"A moving lament for lost childhoods and an eloquent tribute to the enduring power of art."--The New York Times
"Staggeringly original and profound...Extraordinary, wonderful." --Time Out
"A startling, stimulating book filled with angels and scarecrows, gargoyles and garlands, vaudeville and violence. Pynchon goes Munchkin, you might say."--Washington Post Book World
A haunting novel exploring the lives of characters intertwined with The Wizard of Oz: the "real" Dorothy Gale; Judy Garland's unhappy fame; and Jonathan, a dying actor, and his therapist, whose work at an asylum unwittingly intersects with the Yellow Brick Road.
Geoff Ryman is the author of The King's Last Song, Air, The Child Garden, The Unconquered Country, and Paradise Tales. He has lived in Cambodia and Brazil, and now teaches at the University of Manchester, England.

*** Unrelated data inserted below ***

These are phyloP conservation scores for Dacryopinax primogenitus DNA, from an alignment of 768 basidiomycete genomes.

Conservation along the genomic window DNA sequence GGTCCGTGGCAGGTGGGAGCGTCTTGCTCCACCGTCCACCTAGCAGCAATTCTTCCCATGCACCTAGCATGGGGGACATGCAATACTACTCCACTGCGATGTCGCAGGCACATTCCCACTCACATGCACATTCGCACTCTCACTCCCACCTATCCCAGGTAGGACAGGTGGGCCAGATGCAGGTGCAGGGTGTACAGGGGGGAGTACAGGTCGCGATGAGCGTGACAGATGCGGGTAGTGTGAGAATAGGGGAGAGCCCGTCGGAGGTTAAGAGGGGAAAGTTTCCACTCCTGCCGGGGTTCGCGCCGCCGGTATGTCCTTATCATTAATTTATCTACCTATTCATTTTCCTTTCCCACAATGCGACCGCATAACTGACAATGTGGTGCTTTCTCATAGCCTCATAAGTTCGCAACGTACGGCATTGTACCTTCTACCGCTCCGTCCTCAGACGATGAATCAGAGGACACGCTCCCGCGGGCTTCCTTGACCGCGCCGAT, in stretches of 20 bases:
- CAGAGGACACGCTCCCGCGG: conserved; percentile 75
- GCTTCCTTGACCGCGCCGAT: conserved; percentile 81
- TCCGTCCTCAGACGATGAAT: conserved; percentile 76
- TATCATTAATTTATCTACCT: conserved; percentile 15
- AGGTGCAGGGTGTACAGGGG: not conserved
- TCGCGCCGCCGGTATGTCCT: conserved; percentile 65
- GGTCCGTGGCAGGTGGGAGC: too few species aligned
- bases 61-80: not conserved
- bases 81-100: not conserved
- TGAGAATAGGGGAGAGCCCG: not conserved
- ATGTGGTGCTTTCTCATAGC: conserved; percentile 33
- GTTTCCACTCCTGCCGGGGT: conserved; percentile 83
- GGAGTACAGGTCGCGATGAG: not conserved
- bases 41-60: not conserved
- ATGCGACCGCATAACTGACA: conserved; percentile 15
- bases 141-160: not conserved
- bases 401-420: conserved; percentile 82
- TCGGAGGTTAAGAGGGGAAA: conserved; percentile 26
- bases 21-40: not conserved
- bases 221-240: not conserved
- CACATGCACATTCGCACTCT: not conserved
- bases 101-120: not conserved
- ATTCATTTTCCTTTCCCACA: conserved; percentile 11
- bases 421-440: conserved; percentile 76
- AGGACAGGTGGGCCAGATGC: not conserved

In a darkly imaginative, almost surreal improvisation on L. Frank Baum's Oz books, Dorothy Gael, an orphan churning with rage and self-hatred, is repeatedly sexually abused by her Uncle Henry on their Kansas farm. Sadistic, sanctimonious Aunty Em, who dislikes Dorothy's dog Toto, looks the other way. Rewriting the Oz story as a somber gothic fantasy rich in period detail, Ryman ( The Child Garden ) casts Baum as a substitute teacher who rescues Dorothy from life as a prostitute on the 1880s Kansas frontier. But Dorothy ends up in a mental institution where, as Old Doty, she will be discovered in 1956 by Bill Davison, a caring attendant. In a parallel story set in the 1980s, Jonathan, a gay, Canadian-born horror-film actor dying of AIDS, enters therapy with Bill, now a Los Angeles psychiatrist, who instructs him to visualize that he's in Oz to reenact a childhood obsession. Desperately seeking home, various characters--both real (Judy Garland) and fictional--follow the yellow brick roads of their heart's desires and converge in Kansas. Brilliantly inventive, Was (``a place that never goes away'') combines a stunning portrayal of child abuse, Wizard of Oz film lore and a polyphonic meditation on the psychological burden of the past.
Customer ReviewsSee All
This book has stuck with me for years. I can't wait to read it yet again. Perhaps out loud in a very slightly tinny voice.